Editor's Note: The following is an edited transcript of the first podcast in the Veritas Riff series. For more information on the series, and for other installments in the series, go to veritasriff.org.
The Veritas Riff is a group of friends who combine deep faith with world-class expertise in subjects ranging from politics, science, culture, business, medicine, and more. They offer their informal take on the big questions facing us all. The host of the Veritas Riff is Curtis Chang.
We as individuals have varied experiences of medical care, except one: we will almost certainly find ourselves someday (if we have not already) in an emergency room for ourselves or for a loved one. The situation, almost by definition, will be a crisis. For most of us, the emergency room will be one of the most defining features of an unforgettable chapter of our lives.
In order to understand this crucial aspect of health care, I'm speaking with Renee Hsia, a professor of emergency room medicine at the University of California, San Francisco, and a leading expert on how the public experiences emergency rooms. She is also a practicing ER doctor herself at San Francisco General.
Renee, on average, what kind of wait should I expect before I can be seen at the emergency room?
It depends on where you're going—whether or not, for example, it's an urban hospital—and what type of problem you present with. But your wait can range anywhere from being seen right away, which is rare, to up to eight or even twelve hours. At the University of Southern California, in Los Angeles County, people often wait twelve hours to be seen for something of low acuity, such as a sore throat.
Twelve hours sounds excessive. Have waits always been so long?
No. The average length of stay, a decade ago, was closer to an hour or an hour and a half.
Many of us may not realize that there has been such a change. The obvious question is: Why has this happened? We hear a lot about poor people using ER rooms for primary care visits. Is that why the ER waits are so long?
It is indeed true that many people who are uninsured, or poorly insured, cannot have primary care doctors because primary doctors refuse to see them due to low reimbursement rates. So they may go to the emergency room. But that actually comprises probably less than 10 percent of the visits to the ER.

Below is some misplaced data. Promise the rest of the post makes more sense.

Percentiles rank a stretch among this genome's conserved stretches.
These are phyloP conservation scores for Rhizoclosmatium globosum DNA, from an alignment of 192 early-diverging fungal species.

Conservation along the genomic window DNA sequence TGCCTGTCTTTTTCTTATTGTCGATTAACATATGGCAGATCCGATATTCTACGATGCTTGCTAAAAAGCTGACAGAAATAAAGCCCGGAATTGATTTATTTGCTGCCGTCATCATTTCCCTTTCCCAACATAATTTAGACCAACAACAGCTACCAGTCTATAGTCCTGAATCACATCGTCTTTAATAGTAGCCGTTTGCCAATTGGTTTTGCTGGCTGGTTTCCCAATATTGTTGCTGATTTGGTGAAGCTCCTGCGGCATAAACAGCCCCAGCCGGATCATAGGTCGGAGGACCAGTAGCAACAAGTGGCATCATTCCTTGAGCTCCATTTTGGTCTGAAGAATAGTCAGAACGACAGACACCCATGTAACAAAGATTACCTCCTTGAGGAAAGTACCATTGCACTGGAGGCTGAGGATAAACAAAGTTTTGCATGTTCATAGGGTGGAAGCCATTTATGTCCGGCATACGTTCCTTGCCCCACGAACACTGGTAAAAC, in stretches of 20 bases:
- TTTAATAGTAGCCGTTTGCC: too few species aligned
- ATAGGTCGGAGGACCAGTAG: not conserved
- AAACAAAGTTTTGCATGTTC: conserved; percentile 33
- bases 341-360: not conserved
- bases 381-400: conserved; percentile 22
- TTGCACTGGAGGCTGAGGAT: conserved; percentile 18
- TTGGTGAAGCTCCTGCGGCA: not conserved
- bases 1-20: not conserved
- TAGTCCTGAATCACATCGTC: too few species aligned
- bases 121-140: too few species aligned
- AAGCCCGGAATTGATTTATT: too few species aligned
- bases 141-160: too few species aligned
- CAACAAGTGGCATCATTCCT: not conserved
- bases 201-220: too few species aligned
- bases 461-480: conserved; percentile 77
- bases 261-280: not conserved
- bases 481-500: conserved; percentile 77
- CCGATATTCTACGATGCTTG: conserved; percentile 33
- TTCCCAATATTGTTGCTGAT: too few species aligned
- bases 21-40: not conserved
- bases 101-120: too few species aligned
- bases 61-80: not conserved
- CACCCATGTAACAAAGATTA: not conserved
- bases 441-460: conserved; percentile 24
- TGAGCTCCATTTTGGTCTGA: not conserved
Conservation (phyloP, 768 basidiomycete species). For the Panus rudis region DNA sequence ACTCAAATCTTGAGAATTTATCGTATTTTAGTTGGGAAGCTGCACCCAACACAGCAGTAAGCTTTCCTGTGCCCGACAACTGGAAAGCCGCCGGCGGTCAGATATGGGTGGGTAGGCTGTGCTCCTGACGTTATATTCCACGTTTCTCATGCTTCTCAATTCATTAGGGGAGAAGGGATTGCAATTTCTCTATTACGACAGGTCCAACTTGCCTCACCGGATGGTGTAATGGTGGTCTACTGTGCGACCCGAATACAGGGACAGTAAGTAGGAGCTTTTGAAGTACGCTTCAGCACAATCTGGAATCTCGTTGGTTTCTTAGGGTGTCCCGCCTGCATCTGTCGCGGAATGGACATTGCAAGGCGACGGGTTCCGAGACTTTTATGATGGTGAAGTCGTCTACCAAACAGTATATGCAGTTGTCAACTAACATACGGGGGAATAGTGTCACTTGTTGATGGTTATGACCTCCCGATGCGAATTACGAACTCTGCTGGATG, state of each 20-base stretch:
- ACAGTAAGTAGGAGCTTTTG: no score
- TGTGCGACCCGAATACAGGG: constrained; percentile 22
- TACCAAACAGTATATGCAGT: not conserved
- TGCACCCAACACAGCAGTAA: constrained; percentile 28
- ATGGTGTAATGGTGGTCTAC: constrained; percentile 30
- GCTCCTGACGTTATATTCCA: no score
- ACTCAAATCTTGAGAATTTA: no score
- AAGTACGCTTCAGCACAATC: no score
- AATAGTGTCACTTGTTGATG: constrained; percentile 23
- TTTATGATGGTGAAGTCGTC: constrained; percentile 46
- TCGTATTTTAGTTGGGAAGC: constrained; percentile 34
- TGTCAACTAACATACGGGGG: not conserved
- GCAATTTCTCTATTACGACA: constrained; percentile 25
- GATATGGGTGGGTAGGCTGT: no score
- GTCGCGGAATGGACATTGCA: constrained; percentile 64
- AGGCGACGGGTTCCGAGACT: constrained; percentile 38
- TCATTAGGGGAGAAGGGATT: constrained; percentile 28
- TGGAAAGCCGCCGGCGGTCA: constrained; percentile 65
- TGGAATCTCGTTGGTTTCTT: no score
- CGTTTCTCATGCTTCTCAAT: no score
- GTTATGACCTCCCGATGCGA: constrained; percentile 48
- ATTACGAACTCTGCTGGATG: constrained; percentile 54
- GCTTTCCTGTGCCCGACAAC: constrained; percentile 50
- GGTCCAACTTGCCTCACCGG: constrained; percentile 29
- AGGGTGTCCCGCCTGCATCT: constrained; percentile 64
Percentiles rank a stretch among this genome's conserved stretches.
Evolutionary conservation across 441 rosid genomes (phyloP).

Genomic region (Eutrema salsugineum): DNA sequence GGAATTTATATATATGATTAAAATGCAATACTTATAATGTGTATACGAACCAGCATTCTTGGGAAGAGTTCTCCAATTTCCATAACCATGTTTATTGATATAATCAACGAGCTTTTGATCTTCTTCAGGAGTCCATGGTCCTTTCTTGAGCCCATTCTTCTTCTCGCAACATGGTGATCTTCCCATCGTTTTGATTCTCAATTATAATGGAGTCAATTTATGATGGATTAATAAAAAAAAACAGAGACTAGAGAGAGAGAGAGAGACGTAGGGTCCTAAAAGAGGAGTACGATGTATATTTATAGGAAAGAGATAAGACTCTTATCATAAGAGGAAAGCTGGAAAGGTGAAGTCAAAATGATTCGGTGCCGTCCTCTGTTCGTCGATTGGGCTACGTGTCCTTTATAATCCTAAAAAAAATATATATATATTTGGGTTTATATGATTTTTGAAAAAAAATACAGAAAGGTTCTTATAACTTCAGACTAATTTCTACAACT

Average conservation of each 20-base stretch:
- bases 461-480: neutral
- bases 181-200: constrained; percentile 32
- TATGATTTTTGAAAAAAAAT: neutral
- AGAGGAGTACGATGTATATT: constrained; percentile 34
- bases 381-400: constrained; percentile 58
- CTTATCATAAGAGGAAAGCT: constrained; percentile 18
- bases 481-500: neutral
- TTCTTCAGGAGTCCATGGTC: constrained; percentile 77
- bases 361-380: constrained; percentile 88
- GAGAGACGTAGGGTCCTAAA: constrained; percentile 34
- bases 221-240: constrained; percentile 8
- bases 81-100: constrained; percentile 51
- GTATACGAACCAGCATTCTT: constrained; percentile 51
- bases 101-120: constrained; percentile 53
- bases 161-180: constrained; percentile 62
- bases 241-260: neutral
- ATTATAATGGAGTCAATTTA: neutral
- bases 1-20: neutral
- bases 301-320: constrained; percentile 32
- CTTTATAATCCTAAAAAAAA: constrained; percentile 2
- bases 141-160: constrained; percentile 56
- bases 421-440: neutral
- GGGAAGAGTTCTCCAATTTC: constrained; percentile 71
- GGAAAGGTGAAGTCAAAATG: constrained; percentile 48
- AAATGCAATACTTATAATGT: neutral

So if poor people using emergency rooms in place of primary care doctors only accounts for a small part of the problem, what accounts for the rest?
The real reason is supply. We have to consider not only increased demand, but how many doctors are out there to serve the growing number of patients. In the mid-1990s there were about 4,500 emergency rooms in the United States. Now there are 3,900. So if the number of patients is growing, along with population growth, and emergency rooms are closing, then we're going to have overcrowding.
Why are emergency rooms closing when we actually need more of them?
One of the main reasons why hospitals close, or why emergency departments close, is because they can't pay for themselves. For instance, Stanford, where I trained for residency, is in an area with many affluent people, most with good insurance. So the emergency room at Stanford is what we would call a revenue center. Most people admitted to the hospital come through the emergency room with insurance, and they keep the hospital afloat.
In a place like San Francisco, there may be many homeless people without insurance. Yet because there's a federal mandate that emergency departments must see patients regardless of their ability to pay, you have to take those patients.
And of course we want to take those patients, but the problem it presents is unique in health care. Call a cardiologist to request an appointment, and one of their first questions will be, "What insurance do you have?" They're able to say no. Emergency medicine is the only specialty where we're required to see all patients. This is what's called an unfunded mandate. Emergency rooms in such areas are not revenue centers but cost centers, and they make it more difficult for hospitals to stay afloat. So those hospitals will close more often, or they'll close their emergency rooms.
The nature of unfunded mandates in medicine brings to mind a recent experience. My wife and I were struggling to get our daughter to keep her room organized. We would mandate that she put her things away, but we hadn't created proper spaces or an organizing system that would allow her to do those things. We just told her she had to take care of it. So she just kept shoving more things into her closet. It just resulted in a massively unorganized closet and a worse mess. It seems medical care, when it comes to poor people, is rather similar. Everyone is trying to shove them away in the corner, and it just makes a mess.